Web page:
- Step 1: Deal Deal all of the cards, face up, into eight stacks, placed side-by-side. Arrange the cards so that they are slightly overlapping, cascading top to bottom, and all cards are visible.
- TIP: Leave six to eight inches of space under each cascade to give you room to move cards around during the game.
- Step 2: Leave space for free cells and suit stacks Leave space above the left cascades for four free cells, to hold cards that you can't use immediately. Leave space above the right cascades for four suit stacks, to build suits in numerical order, from Aces to Kings.
- Step 3: Use Aces at end of cascades to start suit stacks Move any Aces from the ends of cascades to start suit stacks.
- Step 4: Build sequences Move the bottom card in each cascade to another cascade to build alternating number and color sequences and free other cards to grow the suit stacks. For instance, move a red four on top of a black five.
- TIP: Keep your cascades overlapping by half an inch so that you can see all of your cards.
- Step 5: Move sequences from one cascade to another Move the sequences from one cascade to another to continue the alternating number and color pattern. Only move sequential cards and be sure the sequence continues after the move.
- Step 6: Move cards to free cells Move any available card to one of the four free cells if you cannot build suit stacks or move cards. Bring a card from the free cell when you can add it to a suit stack or use it in an alternating sequence.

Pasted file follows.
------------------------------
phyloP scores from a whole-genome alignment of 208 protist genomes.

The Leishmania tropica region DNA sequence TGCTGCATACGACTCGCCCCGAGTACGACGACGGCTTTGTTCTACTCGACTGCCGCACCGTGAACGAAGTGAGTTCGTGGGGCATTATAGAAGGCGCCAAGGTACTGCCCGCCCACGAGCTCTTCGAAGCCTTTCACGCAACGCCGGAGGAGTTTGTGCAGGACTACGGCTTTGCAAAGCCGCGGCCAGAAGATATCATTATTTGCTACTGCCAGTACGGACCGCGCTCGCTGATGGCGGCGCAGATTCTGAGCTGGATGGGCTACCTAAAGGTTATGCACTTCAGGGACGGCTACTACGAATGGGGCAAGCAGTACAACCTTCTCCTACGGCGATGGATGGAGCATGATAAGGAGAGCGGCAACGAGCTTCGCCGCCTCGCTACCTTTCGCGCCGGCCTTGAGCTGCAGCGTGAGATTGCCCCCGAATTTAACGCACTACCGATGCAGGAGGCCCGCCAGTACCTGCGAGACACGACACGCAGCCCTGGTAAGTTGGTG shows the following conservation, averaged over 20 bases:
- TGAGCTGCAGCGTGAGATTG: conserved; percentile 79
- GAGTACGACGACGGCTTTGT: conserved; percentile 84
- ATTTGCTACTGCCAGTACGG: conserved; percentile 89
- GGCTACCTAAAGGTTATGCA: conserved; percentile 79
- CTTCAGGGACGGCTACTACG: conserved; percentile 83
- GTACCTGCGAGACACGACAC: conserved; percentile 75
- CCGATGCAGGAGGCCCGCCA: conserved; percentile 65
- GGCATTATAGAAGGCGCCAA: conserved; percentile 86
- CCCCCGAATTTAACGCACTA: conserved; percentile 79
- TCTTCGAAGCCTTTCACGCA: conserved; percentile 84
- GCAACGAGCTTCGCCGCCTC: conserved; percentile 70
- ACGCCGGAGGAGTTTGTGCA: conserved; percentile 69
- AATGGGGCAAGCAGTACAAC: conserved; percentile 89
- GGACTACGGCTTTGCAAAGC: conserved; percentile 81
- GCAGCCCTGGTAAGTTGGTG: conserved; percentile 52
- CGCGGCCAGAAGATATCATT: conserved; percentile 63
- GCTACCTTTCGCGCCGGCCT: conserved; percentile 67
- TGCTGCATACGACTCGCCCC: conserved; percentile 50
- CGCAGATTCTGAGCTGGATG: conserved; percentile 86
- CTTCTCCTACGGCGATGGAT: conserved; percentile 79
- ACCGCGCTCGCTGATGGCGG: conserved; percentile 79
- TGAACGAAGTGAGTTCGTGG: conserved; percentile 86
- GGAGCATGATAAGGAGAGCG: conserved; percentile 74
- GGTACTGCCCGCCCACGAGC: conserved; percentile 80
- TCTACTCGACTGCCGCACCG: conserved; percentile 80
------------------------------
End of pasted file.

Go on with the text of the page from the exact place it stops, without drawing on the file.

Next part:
- TIP: Move Kings at the bottom of a cascade to a free cell to free your other cards. They are the highest ranking cards and cannot be placed on top of another card.
- Step 7: Clear cascades and build suit stacks Move cards and build sequences and suit stacks until you clear each of the cascades. Use a cleared cascade spot as a new free cell.
- TIP: Make the game more challenging by only allowing Kings to move to empty cascade spots.
- Step 8: Continue clearing cascades Continue moving cards to clear the cascades until all of the suit stacks are built and no more cards are in the free cells.
- FACT: Playing cards date back to the 10th century, when the Chinese began using paper dominoes to play various games.
You Will Need